First Posted: 6/24/2011
MAXTON — Residents took to the debris-strewn street in Maxton on Friday morning to begin clean-up efforts after a storm tore through the town Thursday afternoon, bringing heavy rain and reports of a tornado and sending trees and power lines crashing down.
Several residents reported seeing a tornado, but the National Weather Service in Wilmington said it is calling straight-line winds of more than 70 mph the cause of the damage from the storm.
“It was like a big, black ball of smoke,” said Elaine Malloy, of South Patterson Street.
Malloy said her sister had just dropped by for a visit at about 4 p.m. She told Malloy and her neighbors that they were under a storm warning and to get into the home.
“No sooner did she walk inside than it dropped down into my back yard,” Malloy said. “It was very frightful. Like a freight train and a big, black ball of smoke.”
Malloy said that a neighbor was driving past the home just as the tornado dropped in and was driving right along side it. As he passed the home a tree fell from Malloy’s back yard into Patterson Street.
Malloy said that everyone in her home was safe, but had been shaken by the storm. She hired a local company to clear the debris from her yard.
Just one block over, Junior Aman, of Baldwin Street, was helping another homeowner on Florence Street clear their yard. His truck bed was overflowing with tree limbs and leaves he had removed from the yard.
“I’m not sure if it was a tornado or straight-line winds,” Aman said, “but the wind was whipping and it was raining like crazy.”
Aman said that he saw penny-sized hail falling.
“Trees were flying everywhere toward the ground,” Aman said.
Aman’s home did not suffer any damage, nor did the home on Florence Street that he was working to clear of debris. But Mayor Gladys Dean said several homes in the town had been severely damaged by falling trees.
“It was a sudden affair,” Dean said. “Fast and furious.”
Dean said as the storm clouds rolled in Thursday, she called to a man she had working on her home that he should shut the windows in his car.
“Before he could even move, the rain started,” Dean said. “I thought for a second that I should go into my basement, but then the winds died down.”
Her power was knocked out by a couple of trees falling like dominoes onto the main line that connects her home to the transformer.
“The tree that was uprooted in my back yard fell onto another tree that fell across the wire and ripped the whole system off the side of my house,” Dean said. She was without power until approximately 1 p.m. on Friday.
Dean said that clean-up efforts were halted on Thursday night after the storm clouds cleared because of a city curfew.
“There were a lot of people out and we wanted to make sure everyone stayed safe with the power outages,” Dean said.
Dean said the town received tremendous support from other municipalities and from the energy companies serving the area, Progress Energy and Centurylink.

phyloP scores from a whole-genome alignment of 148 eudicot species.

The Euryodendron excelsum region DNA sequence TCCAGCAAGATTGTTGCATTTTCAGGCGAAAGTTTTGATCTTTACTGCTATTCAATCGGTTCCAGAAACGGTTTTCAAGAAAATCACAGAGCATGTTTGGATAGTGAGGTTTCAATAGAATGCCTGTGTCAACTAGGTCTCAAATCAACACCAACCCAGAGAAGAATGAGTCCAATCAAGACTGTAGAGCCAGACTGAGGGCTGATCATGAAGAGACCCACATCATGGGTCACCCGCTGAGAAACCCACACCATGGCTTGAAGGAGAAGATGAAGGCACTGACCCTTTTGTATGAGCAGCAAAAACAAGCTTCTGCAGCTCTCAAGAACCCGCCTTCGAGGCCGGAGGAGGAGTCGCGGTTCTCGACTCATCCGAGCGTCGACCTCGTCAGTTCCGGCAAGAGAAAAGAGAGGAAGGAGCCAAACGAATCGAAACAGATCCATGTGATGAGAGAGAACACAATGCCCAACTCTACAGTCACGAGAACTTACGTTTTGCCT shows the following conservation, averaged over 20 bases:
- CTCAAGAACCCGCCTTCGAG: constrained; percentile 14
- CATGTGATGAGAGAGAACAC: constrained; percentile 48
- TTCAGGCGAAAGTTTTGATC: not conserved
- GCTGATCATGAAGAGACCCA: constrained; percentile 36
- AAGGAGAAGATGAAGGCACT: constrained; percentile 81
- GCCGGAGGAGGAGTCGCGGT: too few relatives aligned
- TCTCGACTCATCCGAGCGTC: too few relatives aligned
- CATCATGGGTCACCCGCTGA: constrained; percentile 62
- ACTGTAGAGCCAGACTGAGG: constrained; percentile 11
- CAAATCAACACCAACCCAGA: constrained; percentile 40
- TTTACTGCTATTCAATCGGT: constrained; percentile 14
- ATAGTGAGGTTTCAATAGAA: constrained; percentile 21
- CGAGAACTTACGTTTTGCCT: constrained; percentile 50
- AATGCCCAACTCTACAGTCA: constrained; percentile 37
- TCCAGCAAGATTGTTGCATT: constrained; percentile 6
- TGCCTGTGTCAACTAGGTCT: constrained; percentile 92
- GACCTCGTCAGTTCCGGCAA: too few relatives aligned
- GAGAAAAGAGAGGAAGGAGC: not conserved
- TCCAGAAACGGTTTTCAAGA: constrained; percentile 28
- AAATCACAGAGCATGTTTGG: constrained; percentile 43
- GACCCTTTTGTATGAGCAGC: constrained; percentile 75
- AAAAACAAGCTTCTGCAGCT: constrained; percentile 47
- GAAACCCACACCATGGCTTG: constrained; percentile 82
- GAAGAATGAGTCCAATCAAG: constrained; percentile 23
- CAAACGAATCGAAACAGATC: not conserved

According to Jeff Brooks, spokesperson with Progress Energy, about 1,900 customers in the Maxton area lost power on Thursday because of lightening strikes and debris that hit power lines. Brooks said that most people’s power was restored within a few hours of the outage, but everyone should have had power by Friday morning.
Dean said that residents can pile the debris from their yards onto the curb and the city will pick it up. But she warned to keep the streets clear.
About 20 minutes southeast of Maxton, Pembroke showed few signs of the storm’s high winds — a few homes had debris in their yard. But at the end of Granford Road, Dorine Jones and her family were clearing fallen trees from their property.
The two- to three-acre lot is bordered by woods. One tree fell across a row of dog kennel cages, smashing the first three. The dogs were not injured, but Shawn Jones, Dorine’s son, believes it will cost him $700 to $800 to replace them.
Another tree, nearly 50 feet tall and 10 feet wide at the base of the truck, tumbled down, just missing the edge of the Jones’ home and shed.
“It’s amazing that it missed the shed,” Jones said. She said her street was the only one without power in Pembroke and other than one neighbor with a downed tree, she thought hers was the only property with damage from the storm.
Jones said she had so many trees down in her yard that she couldn’t count them.
“They were just ripped up,” Jones said. “These are old trees, not young ones. Just uprooted and now I have this big hole.”
The storm hit Pembroke around 4:30 p.m., according to Jones.
Ron Steve, a meteorologist with the weather service in Wilmington, said that winds measured more than 50 mph at the Maxton-Laurinburg Airport. But because of power outages in the area, some of the data from their equipment around the county was lost.
The storm reached as far north as Red Springs, according to Steve. The weather service received reports of downed trees on Archie McGougan Road, northwest of Red Springs.
The storm appeared to have dissipated by the time it rolled into Lumberton just after 5 p.m., Steve said. Wind speeds were around 30 mph with less than half an inch of rainfall.
On Friday afternoon, another large storm hit Fairmont and headed east of Lumberton. As of 6 p.m., however, no major damage had been reported.
— Staff writer Ali Rockett can be reached at (910) 272-6127 or [email protected]